In 1843 Warfield met Sir William Drummond Stewart, a wealthy Scottish merchant on one of his many hunting trips in the Rockies. In 1844 he accompanied the sportsman to Europe. In April of the following year, Alfred S. Waugh and John B. Tisdale, artists who hoped to join the Fremont expedition of 1845, met and talked at length with Warfield in New Orleans. The Colonel gave the two artists letters of recommendation to Fremont, whom Warfield had apparently met during some of his western wanderings.

The West was changing and Alex Warfield, as he came to be known at the time, saw new opportunities. Trade became more diversified with the rise of the buffalo-robe and deerskin traffic. Oklahoma and southern Kansas had become an Indian haven. Colonel Warfield moved to the eastern fringe of this area and extended a series of trading operations westward. He lived in Benton County, northwestern Arkansas, in the early 1850s. In 1853, he moved to Short Creek in Jasper County, Missouri. He and his wife may have resided in Short Creek until the outbreak of the Civil War. During this period of time Warfield formed a partnership with Albert Gallatin Boone, a Westport, Missouri merchant and a grandson of Daniel Boone.

Warfield and Boone established numerous trading posts, perhaps fifteen or eighteen, in a flourishing trade with seven Indian tribes: Cherokee, Creek, Choctaw, Quapaw, Seneca, Osage and Kickapoo. The principle commodities of trade to the Indians were clothing and textile products, hardware, flour, sugar and coffee. On their return trips the teamsters brought such items as furs, buffalo robes, deer hides, corn and pecans. This trade apparently prospered until the coming of the Civil War, which turned the Indian territories into a veritable no-man's land.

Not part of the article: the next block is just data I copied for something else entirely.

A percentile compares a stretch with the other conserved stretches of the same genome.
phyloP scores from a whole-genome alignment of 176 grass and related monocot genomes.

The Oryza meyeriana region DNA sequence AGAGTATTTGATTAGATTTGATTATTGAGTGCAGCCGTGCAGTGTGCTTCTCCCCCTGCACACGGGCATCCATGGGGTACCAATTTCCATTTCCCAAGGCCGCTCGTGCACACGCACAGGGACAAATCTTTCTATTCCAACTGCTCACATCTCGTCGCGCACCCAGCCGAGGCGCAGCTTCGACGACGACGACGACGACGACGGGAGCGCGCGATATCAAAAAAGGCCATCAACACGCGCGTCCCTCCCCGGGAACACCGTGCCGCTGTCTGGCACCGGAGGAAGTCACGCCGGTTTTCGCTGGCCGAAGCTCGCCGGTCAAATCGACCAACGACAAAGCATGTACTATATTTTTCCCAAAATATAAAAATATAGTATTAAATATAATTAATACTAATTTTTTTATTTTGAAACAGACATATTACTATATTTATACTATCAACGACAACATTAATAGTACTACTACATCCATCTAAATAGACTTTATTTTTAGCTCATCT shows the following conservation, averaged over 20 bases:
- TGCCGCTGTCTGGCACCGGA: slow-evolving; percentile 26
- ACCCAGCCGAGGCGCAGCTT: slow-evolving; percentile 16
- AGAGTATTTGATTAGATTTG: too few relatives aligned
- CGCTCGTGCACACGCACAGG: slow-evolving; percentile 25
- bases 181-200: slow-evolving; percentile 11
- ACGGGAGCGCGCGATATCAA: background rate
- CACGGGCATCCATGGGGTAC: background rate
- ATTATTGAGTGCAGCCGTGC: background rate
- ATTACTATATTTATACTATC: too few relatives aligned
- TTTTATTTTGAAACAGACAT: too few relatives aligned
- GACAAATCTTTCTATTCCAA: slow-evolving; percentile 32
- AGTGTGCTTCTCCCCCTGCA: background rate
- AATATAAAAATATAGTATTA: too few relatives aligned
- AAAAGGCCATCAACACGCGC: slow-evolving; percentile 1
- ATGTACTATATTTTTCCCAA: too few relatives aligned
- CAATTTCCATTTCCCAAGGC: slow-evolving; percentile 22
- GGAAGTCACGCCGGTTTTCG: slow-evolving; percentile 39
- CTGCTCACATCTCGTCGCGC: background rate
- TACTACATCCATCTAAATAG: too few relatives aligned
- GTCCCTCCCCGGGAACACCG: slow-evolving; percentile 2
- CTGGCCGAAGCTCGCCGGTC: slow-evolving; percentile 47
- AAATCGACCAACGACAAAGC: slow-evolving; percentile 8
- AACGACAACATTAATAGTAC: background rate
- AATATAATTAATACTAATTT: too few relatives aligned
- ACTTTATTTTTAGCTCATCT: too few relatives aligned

Warfield then moved west and, in Santa Fe, New Mexico, he entered into a contract with the United States Army Quartermaster, Major J. L. Donaldson, agreeing to deliver 600 head of horses and mares to Fort Union for $90-$150 per head.

In 1862 and 63 Warfield was back in California. His letters from San Francisco and the trans-Sierra region reveal that he had invested in horses, cattle and gold and silver mining. Here the tracks of this illustrious, impetuous, swashbuckling man become lost in the mists of time.

Yet the footprints of Colonel Warfield loom large as a prime mover and shaper of western expansion through Texas and New Mexico. Almost single-handedly he caused three nations, Texas, Mexico and the United States, to dispatch sizeable armed forces along the Santa Fe Trail. Serving as both a quiet influential trader and a notorious raider, he was an enigma, one who could move back and forth between civilization and savagery; who loved the company of his fellow men as he swapped stories with them around the campfire; and who knew the ways of many Indian tribes. Given his critical role in westward expansion, his talents and his bravery, a place has been reserved in the history and lore of the Mountain Men for "Warfield of the white plume".

Adaptation provided by
Dr. George A. Scheele
La Jolla, CA